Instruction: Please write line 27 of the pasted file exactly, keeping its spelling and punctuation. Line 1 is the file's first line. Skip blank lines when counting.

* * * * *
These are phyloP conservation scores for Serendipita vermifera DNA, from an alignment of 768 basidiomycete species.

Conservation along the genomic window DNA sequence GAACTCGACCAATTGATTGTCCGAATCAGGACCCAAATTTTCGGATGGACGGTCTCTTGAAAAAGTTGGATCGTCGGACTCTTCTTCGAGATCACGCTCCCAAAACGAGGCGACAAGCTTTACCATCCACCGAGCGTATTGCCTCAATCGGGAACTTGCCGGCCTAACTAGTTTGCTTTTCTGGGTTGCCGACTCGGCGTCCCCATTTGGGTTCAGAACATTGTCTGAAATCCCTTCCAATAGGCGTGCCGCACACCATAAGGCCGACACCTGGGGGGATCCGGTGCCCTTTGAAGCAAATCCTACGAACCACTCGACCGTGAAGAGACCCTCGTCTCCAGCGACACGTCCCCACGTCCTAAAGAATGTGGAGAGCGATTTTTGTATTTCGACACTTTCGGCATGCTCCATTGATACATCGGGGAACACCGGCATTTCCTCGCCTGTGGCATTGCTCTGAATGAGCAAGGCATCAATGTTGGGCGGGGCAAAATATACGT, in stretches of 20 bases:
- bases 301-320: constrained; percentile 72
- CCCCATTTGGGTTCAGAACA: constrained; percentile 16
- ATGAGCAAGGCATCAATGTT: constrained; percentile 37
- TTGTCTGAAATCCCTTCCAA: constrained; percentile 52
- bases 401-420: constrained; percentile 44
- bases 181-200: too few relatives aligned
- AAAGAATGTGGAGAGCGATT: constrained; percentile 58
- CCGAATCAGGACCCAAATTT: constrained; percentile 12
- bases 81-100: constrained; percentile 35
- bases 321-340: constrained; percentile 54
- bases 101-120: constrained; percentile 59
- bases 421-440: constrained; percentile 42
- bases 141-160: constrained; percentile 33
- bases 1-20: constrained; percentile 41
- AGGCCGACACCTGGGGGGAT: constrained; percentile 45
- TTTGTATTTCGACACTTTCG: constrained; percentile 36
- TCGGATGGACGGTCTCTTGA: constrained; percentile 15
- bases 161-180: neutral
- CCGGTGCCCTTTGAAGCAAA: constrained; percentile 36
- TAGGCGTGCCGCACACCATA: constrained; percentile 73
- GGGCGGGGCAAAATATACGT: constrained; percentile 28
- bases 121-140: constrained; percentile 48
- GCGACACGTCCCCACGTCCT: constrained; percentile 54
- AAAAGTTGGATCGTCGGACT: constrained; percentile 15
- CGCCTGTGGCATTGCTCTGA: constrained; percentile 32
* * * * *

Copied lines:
- CGCCTGTGGCATTGCTCTGA: constrained; percentile 32